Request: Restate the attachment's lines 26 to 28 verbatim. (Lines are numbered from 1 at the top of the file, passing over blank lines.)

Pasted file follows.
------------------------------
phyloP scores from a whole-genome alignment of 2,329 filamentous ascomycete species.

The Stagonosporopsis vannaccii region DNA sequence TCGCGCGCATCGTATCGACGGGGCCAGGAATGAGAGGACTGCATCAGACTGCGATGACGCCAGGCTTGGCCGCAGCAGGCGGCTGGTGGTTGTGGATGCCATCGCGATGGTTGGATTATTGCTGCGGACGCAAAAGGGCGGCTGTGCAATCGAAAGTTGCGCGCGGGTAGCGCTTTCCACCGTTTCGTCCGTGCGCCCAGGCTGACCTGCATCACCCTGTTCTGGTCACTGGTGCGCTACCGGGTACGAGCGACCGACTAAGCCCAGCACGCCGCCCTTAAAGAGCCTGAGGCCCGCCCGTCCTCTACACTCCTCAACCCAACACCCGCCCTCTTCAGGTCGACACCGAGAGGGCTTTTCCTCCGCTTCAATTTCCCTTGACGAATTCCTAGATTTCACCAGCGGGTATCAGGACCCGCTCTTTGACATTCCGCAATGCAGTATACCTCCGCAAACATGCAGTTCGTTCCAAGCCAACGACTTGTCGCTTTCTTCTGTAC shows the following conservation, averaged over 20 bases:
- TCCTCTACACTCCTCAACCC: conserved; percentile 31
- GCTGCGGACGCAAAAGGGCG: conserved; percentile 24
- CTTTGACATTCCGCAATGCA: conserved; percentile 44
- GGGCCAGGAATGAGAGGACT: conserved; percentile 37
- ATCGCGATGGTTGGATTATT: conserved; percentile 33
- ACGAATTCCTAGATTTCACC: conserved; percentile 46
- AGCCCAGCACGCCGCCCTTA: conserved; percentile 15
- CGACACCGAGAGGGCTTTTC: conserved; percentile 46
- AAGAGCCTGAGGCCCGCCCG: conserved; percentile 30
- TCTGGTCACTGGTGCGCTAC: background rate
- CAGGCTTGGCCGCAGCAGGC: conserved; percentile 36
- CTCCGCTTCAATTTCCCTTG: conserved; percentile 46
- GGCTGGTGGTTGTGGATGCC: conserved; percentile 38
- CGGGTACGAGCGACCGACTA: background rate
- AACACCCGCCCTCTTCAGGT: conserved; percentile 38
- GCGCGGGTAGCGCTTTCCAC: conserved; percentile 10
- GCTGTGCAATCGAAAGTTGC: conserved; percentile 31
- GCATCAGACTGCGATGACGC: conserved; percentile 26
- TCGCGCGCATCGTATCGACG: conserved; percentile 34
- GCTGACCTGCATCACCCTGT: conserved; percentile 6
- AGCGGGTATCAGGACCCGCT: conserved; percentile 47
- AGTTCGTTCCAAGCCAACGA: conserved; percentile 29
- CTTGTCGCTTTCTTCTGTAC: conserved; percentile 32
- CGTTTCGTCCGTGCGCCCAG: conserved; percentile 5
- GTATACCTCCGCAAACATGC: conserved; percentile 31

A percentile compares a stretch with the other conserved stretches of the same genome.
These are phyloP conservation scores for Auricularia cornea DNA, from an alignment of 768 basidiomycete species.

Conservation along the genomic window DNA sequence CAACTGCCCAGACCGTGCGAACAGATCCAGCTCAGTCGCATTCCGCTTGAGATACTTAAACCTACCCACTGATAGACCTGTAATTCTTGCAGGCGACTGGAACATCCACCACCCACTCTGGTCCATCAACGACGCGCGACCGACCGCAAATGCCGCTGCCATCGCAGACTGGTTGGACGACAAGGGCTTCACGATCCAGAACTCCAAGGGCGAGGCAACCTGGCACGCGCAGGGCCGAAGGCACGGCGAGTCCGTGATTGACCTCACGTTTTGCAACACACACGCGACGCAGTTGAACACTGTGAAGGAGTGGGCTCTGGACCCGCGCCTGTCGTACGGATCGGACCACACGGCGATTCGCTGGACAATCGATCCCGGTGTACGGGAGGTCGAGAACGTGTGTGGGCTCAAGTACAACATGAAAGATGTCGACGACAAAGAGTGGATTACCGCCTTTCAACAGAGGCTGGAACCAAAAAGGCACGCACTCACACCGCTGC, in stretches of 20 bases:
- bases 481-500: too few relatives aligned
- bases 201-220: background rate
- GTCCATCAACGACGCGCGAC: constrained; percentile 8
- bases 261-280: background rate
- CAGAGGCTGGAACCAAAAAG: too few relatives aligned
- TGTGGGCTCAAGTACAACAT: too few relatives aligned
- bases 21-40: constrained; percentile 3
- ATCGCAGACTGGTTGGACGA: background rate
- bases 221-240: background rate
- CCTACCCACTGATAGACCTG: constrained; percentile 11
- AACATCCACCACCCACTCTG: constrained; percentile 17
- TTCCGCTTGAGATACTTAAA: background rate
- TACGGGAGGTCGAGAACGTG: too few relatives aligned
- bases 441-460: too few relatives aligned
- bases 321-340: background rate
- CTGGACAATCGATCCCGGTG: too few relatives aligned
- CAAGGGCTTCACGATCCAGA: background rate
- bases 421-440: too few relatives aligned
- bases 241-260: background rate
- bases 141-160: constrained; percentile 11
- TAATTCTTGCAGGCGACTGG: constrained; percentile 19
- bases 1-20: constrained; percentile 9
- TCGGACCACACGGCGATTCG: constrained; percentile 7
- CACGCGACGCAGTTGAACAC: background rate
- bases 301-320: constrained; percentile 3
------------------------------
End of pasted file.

- CGTTTCGTCCGTGCGCCCAG: conserved; percentile 5
- GTATACCTCCGCAAACATGC: conserved; percentile 31

A percentile compares a stretch with the other conserved stretches of the same genome.